Lady Rai, nursemaid to Queen Nefertari of Egypt, died in 1530 BC, somewhere between the age of 30 and 40 years. Her mummy is preserved in the Egyptian National museum of Antiquities in Cairo.
A CT scan of her thoracic aorta revealed calcium, representing aortic atherosclerosis, reported by Allam et al (including my friend from The Wisconsin Heart Hospital, Dr. Sam Wann, who provided me a blow-by-blow tale of this really fascinating project). Ladi Rai and 14 other Egyptian mummies were found to have vascular calcification of a total of 22 mummies scanned. (The hearts of the mummies were too degenerated to make out any coronary calcium.)
But why would people of that age have developed atherosclerosis?
The authors of the study comment that "Our findings that atherosclerosis was not infrequent among middle-aged and older ancient Egyptians of high social status challenges the view that it is a disease of modern humans. . . Although ancient Egyptians did not smoke tobacco or eat processed food or presumably lead sedentary lives, they were not hunter-gatherers. [Emphasis mine.] Agriculture was well established in ancient Egypt and meat consumption appers to have been common among those of high social status."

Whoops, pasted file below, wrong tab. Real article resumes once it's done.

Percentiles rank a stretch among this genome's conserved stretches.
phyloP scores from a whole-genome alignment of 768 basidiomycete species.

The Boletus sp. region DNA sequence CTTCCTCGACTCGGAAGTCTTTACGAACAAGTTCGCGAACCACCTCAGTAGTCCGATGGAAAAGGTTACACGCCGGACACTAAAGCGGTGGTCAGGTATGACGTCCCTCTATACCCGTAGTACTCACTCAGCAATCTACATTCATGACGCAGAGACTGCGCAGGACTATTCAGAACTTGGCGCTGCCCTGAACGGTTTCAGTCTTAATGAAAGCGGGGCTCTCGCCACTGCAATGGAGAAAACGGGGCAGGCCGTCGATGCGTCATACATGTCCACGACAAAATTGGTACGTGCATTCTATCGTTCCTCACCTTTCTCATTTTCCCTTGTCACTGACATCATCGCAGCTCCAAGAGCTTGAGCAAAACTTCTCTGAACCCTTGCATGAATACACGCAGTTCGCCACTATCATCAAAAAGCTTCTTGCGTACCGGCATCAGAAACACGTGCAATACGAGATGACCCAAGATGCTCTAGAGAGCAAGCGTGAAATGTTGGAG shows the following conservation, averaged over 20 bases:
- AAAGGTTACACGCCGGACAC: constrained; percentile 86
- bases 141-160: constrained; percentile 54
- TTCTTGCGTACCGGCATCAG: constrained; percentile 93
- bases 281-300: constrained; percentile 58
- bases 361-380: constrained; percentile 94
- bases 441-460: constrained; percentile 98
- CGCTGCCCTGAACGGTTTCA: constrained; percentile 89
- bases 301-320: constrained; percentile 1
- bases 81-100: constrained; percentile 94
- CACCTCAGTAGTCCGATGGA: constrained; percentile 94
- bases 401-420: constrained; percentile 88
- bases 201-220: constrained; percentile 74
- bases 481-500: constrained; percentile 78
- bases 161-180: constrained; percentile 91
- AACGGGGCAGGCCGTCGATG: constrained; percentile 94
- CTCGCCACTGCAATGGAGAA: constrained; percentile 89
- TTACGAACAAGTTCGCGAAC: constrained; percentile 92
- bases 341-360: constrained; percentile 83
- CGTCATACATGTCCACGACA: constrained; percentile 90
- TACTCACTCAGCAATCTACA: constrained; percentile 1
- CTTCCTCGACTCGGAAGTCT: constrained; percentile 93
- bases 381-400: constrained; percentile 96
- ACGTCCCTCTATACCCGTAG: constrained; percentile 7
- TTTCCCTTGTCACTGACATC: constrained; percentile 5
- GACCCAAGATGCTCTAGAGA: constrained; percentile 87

Fascinating. But I don't think that I'd blame meat consumption. Egyptians were also known to have cultivated grains, including wheat, and frequently consumed such sweet delicacies as dates and figs. Egyptians were also apparently beer drinkers. Unfortunately, no beer steins were seen in any of the scans.